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June 2001




2001 June
NASCAR Spins Out

By

NASCAR may have created a PR crisis that didn't need to be.
On Sunday, February 18, Dale Earnhardt was on the final lap of the Daytona 500. When another car brushed the back of the legendary racer's black Chevrolet, Earnhardt, driving at 180 miles per hour, swerved up the banked track and plowed nose-first into a concrete barrier. He was rushed to a hospital. More than an hour after the crash, a NASCAR spokesperson announced that Earnhardt's condition was "serious." Actually, the 49-year-old racing superstar was already dead -- he had died instantly in the crash.

That was just the first of numerous mistakes, evasions, and misleading comments from NASCAR officials -- comments that, according to journalists and public-relations experts, contributed to an atmosphere of confusion and hostility in the wake of the Earnhardt tragedy. Indeed, it took NASCAR nearly two hours from the time of the accident to publicly confirm Earnhardt's death. The delay meant that coverage of the race, which was being aired live on Fox, was completed before the world learned the sad news, giving rise to suspicions that NASCAR officials purposely put out bad information.

"Of course, they had to know he was dead," says Monte Dutton, a reporter who has covered NASCAR for nine years for The Gaston Gazette in Gastonia, N.C.

NASCAR, which would not comment for this story, has long been known for its ferocious protection of its image and for its stinginess with information, particularly as it relates to matters of safety. Last year, as the sport moved into the mainstream (with a $3 billion network contract), NASCAR's tactics became even more aggravating to the journalists who cover the stock-car circuit. But it's not just a matter of keeping reporters happy: NASCAR's handling of the Earnhardt tragedy may complicate its hopes of broadening the sport's appeal. By turning a tragic but straightforward crash into a big mystery, NASCAR seems to have created a PR crisis that didn't need to be.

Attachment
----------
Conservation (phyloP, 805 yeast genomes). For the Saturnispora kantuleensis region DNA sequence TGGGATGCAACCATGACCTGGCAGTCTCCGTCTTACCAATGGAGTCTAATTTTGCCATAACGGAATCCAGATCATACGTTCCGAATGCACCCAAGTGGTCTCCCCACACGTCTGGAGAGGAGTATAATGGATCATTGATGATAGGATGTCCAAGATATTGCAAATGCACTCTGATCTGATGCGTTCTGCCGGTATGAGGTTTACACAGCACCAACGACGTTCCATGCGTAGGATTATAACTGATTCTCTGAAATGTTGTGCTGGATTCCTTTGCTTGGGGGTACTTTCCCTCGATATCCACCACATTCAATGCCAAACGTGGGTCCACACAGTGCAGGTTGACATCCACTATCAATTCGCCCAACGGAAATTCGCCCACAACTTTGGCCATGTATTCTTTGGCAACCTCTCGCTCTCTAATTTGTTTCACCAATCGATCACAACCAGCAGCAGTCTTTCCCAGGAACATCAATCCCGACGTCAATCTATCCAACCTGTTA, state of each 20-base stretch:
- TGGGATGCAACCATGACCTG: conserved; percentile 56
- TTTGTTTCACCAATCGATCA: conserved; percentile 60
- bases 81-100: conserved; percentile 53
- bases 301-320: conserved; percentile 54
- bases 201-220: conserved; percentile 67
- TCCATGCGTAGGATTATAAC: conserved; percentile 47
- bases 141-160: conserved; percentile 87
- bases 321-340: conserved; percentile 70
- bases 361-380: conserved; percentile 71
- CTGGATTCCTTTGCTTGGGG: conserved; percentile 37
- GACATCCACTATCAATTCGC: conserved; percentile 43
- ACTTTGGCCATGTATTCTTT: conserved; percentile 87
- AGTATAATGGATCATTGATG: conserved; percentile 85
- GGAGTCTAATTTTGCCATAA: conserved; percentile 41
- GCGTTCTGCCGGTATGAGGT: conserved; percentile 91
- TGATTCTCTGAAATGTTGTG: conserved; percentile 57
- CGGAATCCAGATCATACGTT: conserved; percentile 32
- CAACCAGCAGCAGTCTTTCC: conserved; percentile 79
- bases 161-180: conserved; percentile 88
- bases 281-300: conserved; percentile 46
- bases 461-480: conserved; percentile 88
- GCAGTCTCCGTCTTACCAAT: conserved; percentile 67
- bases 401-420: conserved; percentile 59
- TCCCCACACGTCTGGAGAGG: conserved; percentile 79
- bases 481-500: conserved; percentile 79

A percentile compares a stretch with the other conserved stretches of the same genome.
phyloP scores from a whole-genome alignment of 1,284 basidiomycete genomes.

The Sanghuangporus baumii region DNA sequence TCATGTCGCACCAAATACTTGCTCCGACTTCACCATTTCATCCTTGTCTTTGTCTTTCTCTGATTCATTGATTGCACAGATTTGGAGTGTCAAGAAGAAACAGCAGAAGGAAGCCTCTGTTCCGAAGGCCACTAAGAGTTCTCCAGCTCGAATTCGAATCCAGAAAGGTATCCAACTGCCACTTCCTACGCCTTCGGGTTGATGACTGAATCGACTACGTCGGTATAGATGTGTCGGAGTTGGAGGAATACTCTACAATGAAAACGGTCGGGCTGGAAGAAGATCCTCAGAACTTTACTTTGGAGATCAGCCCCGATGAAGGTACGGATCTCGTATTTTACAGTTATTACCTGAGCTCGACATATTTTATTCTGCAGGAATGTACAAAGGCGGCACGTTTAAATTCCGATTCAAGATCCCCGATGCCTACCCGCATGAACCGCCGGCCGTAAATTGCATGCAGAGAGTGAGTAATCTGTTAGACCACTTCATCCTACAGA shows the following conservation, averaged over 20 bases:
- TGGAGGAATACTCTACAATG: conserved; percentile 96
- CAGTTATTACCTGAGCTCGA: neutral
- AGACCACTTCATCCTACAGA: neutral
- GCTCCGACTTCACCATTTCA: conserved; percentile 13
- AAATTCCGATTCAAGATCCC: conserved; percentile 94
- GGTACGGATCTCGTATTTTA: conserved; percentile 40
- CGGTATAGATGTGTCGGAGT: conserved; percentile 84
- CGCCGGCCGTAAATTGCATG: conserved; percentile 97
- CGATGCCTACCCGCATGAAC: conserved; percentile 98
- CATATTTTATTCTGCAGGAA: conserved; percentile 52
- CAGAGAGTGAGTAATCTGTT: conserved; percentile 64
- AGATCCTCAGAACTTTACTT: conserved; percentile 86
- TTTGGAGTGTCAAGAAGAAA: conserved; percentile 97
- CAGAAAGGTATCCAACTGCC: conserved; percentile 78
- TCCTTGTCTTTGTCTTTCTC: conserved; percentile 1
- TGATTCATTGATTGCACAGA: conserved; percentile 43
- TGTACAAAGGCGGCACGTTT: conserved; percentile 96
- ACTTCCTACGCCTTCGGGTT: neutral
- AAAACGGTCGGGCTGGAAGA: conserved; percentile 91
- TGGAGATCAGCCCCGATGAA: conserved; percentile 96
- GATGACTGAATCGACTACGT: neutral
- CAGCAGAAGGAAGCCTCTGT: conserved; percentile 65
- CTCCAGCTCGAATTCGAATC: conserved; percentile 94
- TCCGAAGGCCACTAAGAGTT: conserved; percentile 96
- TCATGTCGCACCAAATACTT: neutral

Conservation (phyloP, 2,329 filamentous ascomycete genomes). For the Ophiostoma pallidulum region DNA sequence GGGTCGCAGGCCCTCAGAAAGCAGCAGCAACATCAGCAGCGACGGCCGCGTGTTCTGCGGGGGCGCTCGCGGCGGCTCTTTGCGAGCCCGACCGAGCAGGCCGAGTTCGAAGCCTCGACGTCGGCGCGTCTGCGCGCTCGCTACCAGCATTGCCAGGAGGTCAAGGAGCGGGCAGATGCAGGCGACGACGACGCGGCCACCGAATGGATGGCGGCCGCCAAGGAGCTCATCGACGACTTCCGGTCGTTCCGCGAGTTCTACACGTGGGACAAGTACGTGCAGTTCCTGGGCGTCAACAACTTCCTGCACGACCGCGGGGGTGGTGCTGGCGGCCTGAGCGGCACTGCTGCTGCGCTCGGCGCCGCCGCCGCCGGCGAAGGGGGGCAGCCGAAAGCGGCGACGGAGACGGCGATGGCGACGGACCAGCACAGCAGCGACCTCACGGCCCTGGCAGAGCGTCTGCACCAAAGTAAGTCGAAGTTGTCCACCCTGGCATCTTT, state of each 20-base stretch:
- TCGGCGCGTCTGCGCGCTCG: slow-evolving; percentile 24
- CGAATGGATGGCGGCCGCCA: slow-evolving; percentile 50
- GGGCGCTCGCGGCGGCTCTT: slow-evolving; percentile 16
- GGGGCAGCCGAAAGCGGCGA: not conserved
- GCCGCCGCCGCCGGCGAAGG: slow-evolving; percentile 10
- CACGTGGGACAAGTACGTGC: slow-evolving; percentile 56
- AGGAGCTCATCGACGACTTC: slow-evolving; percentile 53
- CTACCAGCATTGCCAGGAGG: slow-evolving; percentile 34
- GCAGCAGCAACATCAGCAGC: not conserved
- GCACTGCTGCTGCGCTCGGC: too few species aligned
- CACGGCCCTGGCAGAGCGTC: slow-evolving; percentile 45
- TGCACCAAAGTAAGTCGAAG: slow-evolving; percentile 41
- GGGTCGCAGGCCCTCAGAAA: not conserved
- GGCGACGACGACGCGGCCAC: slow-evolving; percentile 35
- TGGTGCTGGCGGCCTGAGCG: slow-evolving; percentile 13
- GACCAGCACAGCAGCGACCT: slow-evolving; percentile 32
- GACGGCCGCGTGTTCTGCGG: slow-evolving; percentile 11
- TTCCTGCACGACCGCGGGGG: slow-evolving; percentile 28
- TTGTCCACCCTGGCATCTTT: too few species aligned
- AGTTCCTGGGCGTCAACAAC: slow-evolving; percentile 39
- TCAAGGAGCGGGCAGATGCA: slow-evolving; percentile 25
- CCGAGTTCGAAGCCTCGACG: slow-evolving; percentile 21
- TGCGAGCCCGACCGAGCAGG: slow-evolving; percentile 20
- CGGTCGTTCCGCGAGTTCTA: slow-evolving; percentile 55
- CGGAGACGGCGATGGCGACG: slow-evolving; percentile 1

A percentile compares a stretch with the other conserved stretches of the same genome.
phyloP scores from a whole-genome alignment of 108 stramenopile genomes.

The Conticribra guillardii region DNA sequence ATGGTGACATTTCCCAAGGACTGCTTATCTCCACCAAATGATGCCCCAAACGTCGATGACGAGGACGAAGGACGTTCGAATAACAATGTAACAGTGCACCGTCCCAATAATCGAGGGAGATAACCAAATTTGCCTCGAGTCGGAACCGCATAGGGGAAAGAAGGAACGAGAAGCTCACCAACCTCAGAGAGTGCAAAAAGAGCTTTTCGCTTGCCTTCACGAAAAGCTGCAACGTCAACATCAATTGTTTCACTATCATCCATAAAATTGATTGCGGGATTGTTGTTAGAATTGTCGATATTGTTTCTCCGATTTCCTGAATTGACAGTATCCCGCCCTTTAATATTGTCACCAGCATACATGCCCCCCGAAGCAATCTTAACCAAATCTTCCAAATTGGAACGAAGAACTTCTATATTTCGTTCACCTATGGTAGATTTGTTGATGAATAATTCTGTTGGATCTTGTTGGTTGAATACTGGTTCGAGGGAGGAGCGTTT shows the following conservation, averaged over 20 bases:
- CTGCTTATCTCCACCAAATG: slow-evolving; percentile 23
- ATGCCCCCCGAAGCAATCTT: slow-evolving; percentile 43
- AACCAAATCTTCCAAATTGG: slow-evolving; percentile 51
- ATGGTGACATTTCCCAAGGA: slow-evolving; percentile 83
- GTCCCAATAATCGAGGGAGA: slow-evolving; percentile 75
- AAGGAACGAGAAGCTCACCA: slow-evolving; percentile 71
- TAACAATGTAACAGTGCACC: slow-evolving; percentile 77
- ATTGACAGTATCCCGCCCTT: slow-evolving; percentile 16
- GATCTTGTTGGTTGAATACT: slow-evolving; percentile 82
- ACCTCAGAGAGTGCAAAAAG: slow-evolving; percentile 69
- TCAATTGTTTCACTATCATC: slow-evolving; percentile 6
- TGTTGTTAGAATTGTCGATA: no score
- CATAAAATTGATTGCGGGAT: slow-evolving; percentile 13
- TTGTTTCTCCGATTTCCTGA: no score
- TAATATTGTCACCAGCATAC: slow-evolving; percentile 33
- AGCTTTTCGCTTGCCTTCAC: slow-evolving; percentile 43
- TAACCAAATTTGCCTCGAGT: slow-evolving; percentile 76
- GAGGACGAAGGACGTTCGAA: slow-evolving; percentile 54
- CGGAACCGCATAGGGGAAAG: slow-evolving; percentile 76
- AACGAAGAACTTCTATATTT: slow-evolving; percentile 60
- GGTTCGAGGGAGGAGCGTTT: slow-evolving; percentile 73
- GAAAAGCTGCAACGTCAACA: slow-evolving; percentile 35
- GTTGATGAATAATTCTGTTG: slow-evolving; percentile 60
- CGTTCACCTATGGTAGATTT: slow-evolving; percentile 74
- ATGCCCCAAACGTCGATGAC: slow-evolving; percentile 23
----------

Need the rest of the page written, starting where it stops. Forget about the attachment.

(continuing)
"A catastrophic event doesn't always lead to a crisis," says John Burke, president of Strategic Communications and a PR-crisis specialist. "It's usually an inept response that leads to a crisis." That seems to be what happened in this instance, and not just with the initial announcement about Earnhardt's condition. The day after the crash, NASCAR held another press conference, at which a reporter peppered NASCAR president Michael Helton with questions about whether Earnhardt's death would cause the organization to require drivers to use a new safety feature called a HANS (for "head and neck support"), which is a simple brace that in the event of a crash keeps a driver's head from whipping forward. Helton would not give a clear answer.

Over the next several days, numerous press reports raised the question of whether the device could have saved Earnhardt, but NASCAR declined to engage in the debate and didn't conduct another press conference for four days.

When NASCAR finally did meet with the media again, on Friday, February 23, another controversy erupted. Helton told reporters that Earnhardt's seat belt had malfunctioned and broken during the crash, and acknowledged that he had known this fact since the night of the accident. According to NASCAR, investigators needed to be sure the belt hadn't been cut while Earnhardt was being removed from his car. Reporters were incredulous. Their misgivings were compounded when, at the same press conference, Dr. Steve Bohannon -- who was working for NASCAR at Daytona and had declared Earnhardt dead -- changed his description of the racer's injuries. Days earlier, Bohannon had said that Earnhardt "had no evidence of facial injuries." But now he was saying that Earnhardt's chin had struck the steering wheel, causing an abrasion. The media pounced on the discrepancy, suggesting that it was related to NASCAR's defensiveness over the HANS issue.

The races will go on, but clearly, NASCAR is now dealing with an exceedingly skeptical press. "Not only do I not have much contact with their lead officials," says reporter Dutton, "but I don't particularly want to. I'm tired of being misled."



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